Phonological Fun Park

PFP box copy

I’ve professed my love of the ASHA exhibit hall before, and given that I was raised in New Jersey, it shouldn’t be a surprise that I’d be drawn to what is, at its essence, a speech mall.

In Chicago this fall, I perused Super Duper (of course) and made a few purchased, but I had my eye on Phonological Fun Park which I did not pick up.  Actually what I really wanted was the activity book it comes with but that’s not available separately, so I relegated the item to my “wish list” both for reasons of size (anyone else suffer storage issues?) and price.

But a couple months later, I got a Super Duper offer in my inbox that “the Park” was 50% off.  I decided fate had intervened (and that the box probably wasn’t that big and if I moved a few things around…); within a week it was at my house.

The Book

PFP book copy

The activity book was everything I hoped for—lots and lots of phonemic awareness activities/worksheet in tiny incremental steps (82 pgs.).  The activities were particularly good for getting a few students acclimated to the types of tasks the game addresses since they often had a visual prompt that is missing in the game card decks.  The only annoyance was the lack of CD because the book was a colossal pain to copy.

The Game

PFP board copy

This caught me off guard.  The game board is cute enough.  There’s an electronic spinner (with a switch to control noise—God bless ‘em) and little tokens you collect as you move around the path and pass each carnival “ride.”

PFP tokens copy

To me, it seemed pretty boring—just a typical start to finish game board.  But the kids loved it.  Whether it was the electronic spinner or collecting the little tokens, each child I pulled this out for wanted it again.  Enough so, that I ended up using it a bunch of times with other decks since the board itself is open ended.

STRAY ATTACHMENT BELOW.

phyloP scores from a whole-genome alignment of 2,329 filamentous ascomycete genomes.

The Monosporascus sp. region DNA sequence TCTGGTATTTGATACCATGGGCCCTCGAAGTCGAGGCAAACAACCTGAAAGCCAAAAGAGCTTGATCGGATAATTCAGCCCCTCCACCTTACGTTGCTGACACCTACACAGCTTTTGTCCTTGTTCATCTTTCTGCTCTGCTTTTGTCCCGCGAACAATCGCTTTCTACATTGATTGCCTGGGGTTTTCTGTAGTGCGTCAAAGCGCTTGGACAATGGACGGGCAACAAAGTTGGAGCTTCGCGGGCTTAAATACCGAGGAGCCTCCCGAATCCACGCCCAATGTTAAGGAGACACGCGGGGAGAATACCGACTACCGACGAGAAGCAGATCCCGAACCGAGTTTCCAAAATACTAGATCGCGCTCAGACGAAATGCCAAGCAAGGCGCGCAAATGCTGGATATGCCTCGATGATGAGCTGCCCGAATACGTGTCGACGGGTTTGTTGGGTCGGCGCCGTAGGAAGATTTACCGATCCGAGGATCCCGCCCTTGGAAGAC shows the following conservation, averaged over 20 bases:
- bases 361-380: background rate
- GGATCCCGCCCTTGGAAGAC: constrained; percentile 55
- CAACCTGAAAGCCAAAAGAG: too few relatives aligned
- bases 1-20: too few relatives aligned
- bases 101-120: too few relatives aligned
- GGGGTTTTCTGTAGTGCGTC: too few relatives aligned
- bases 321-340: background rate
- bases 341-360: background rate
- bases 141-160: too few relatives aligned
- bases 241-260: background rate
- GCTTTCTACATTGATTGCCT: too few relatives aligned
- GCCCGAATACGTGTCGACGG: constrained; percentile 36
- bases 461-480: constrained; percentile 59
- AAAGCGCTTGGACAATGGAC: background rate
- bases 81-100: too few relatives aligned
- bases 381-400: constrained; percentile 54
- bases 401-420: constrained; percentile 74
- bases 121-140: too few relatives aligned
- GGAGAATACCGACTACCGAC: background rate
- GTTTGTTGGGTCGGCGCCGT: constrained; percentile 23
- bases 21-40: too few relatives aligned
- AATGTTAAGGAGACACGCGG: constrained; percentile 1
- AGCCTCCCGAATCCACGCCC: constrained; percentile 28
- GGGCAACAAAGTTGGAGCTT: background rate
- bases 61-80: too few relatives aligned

PFP decks copy

The decks (7) cover:  phoneme rhyming, identification, discrimination, manipulation, blending, deletion and segmenting.  Each card has a hierarchy of four possible questions, which was also helpful if you’re trying to determine the next little step you need to take with a skill and aren’t sure where to break it down.  A bunch of kids I see struggled mightily with these tasks being strictly auditory, but, again, since we had the activity book to get us started it was a manageable challenge.

Anyone else using this game in therapy?  Let me know what you think.

I purchased this game and views expressed are strictly my own.


This Post Has 6 Comments

  1. Nicole

    I have this game and absolutely love it. I totally get what you are saying about the book. I have even used it with other game boards (like chipper chat cards).
    My kids were just like yours and LOVED the game. Who would have known.

  2. Julie Graham

    My students also love the board game, spinner and tokens! I forgot all about the workbook pages. I will have to go look for it- thanks for the reminder! You are right that the board game is open ended so it can be used a lot. I also like the that there are many, many cards in each deck- with 3 levels, and each card has 3 types of tasks. Lots of variety and lots of adaptability to fit your student’s goals.

  3. Sheila Reiss

    I looked up this game from Super Duper and it says that there is a CD-Rom that goes with the book.

    Thanks for the review. I plan to buy it for next year.

    1. admin

      When I went out to the Super Duper site to add the link, I saw that a CD rom was advertised as included. My workbook clearly states “no CD” (I immediately double-checked!). Perhaps this was why I got such a good deal! Kim

  4. Michelle Hinkle Ostrow

    My kids love it as well and it’s even nicer since I’m one of the co-authors on the game 🙂 This was a very nice review of the game and I thank you for that. Nice find!!

    1. admin

      Thanks so much for stopping by, Michelle!

Comments are closed.


The views expressed in this blog are my own and are intended to inspire other speech-language pathologists in their own practice. If you are a parent, teacher or other educator, these ideas are not intended to take the place of treatment by a certified clinician. Read full disclaimer here.